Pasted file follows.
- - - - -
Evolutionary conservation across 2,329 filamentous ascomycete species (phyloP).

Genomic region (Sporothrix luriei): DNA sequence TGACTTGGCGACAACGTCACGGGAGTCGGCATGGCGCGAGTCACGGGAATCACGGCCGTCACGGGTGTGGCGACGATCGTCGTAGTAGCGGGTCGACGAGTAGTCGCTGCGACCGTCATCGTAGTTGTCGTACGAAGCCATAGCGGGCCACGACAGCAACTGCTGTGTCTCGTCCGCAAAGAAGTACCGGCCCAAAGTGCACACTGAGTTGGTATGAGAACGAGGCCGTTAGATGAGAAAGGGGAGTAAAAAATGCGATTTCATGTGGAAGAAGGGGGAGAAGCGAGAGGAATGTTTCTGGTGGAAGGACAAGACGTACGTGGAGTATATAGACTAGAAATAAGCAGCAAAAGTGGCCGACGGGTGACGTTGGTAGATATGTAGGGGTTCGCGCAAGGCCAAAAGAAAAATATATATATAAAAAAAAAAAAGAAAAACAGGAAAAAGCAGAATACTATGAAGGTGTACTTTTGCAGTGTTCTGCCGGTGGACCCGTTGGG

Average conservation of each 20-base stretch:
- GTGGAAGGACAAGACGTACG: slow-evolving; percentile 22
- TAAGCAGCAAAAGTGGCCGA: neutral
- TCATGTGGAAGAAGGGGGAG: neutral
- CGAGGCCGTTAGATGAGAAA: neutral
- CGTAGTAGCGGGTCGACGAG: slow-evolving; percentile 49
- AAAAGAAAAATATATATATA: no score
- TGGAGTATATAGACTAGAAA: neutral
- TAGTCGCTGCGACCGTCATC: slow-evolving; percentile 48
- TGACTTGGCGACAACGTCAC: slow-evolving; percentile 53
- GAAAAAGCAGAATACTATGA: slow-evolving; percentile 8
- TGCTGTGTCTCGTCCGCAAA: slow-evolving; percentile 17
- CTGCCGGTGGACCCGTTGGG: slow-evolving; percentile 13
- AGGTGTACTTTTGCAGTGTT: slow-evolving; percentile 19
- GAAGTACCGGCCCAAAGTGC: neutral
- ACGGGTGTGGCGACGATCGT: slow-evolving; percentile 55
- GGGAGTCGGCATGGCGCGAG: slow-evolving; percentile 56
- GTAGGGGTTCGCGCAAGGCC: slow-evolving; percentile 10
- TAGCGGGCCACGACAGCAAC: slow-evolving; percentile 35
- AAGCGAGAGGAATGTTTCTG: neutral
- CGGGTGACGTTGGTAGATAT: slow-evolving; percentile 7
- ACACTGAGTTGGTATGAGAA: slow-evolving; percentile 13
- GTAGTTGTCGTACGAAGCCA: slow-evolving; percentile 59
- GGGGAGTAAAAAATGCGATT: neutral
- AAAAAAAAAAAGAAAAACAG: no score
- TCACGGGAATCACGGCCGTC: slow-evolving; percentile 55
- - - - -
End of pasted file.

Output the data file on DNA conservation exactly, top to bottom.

Evolutionary conservation across 2,329 filamentous ascomycete species (phyloP).

Genomic region (Sporothrix luriei): DNA sequence TGACTTGGCGACAACGTCACGGGAGTCGGCATGGCGCGAGTCACGGGAATCACGGCCGTCACGGGTGTGGCGACGATCGTCGTAGTAGCGGGTCGACGAGTAGTCGCTGCGACCGTCATCGTAGTTGTCGTACGAAGCCATAGCGGGCCACGACAGCAACTGCTGTGTCTCGTCCGCAAAGAAGTACCGGCCCAAAGTGCACACTGAGTTGGTATGAGAACGAGGCCGTTAGATGAGAAAGGGGAGTAAAAAATGCGATTTCATGTGGAAGAAGGGGGAGAAGCGAGAGGAATGTTTCTGGTGGAAGGACAAGACGTACGTGGAGTATATAGACTAGAAATAAGCAGCAAAAGTGGCCGACGGGTGACGTTGGTAGATATGTAGGGGTTCGCGCAAGGCCAAAAGAAAAATATATATATAAAAAAAAAAAAGAAAAACAGGAAAAAGCAGAATACTATGAAGGTGTACTTTTGCAGTGTTCTGCCGGTGGACCCGTTGGG

Average conservation of each 20-base stretch:
- GTGGAAGGACAAGACGTACG: slow-evolving; percentile 22
- TAAGCAGCAAAAGTGGCCGA: neutral
- TCATGTGGAAGAAGGGGGAG: neutral
- CGAGGCCGTTAGATGAGAAA: neutral
- CGTAGTAGCGGGTCGACGAG: slow-evolving; percentile 49
- AAAAGAAAAATATATATATA: no score
- TGGAGTATATAGACTAGAAA: neutral
- TAGTCGCTGCGACCGTCATC: slow-evolving; percentile 48
- TGACTTGGCGACAACGTCAC: slow-evolving; percentile 53
- GAAAAAGCAGAATACTATGA: slow-evolving; percentile 8
- TGCTGTGTCTCGTCCGCAAA: slow-evolving; percentile 17
- CTGCCGGTGGACCCGTTGGG: slow-evolving; percentile 13
- AGGTGTACTTTTGCAGTGTT: slow-evolving; percentile 19
- GAAGTACCGGCCCAAAGTGC: neutral
- ACGGGTGTGGCGACGATCGT: slow-evolving; percentile 55
- GGGAGTCGGCATGGCGCGAG: slow-evolving; percentile 56
- GTAGGGGTTCGCGCAAGGCC: slow-evolving; percentile 10
- TAGCGGGCCACGACAGCAAC: slow-evolving; percentile 35
- AAGCGAGAGGAATGTTTCTG: neutral
- CGGGTGACGTTGGTAGATAT: slow-evolving; percentile 7
- ACACTGAGTTGGTATGAGAA: slow-evolving; percentile 13
- GTAGTTGTCGTACGAAGCCA: slow-evolving; percentile 59
- GGGGAGTAAAAAATGCGATT: neutral
- AAAAAAAAAAAGAAAAACAG: no score
- TCACGGGAATCACGGCCGTC: slow-evolving; percentile 55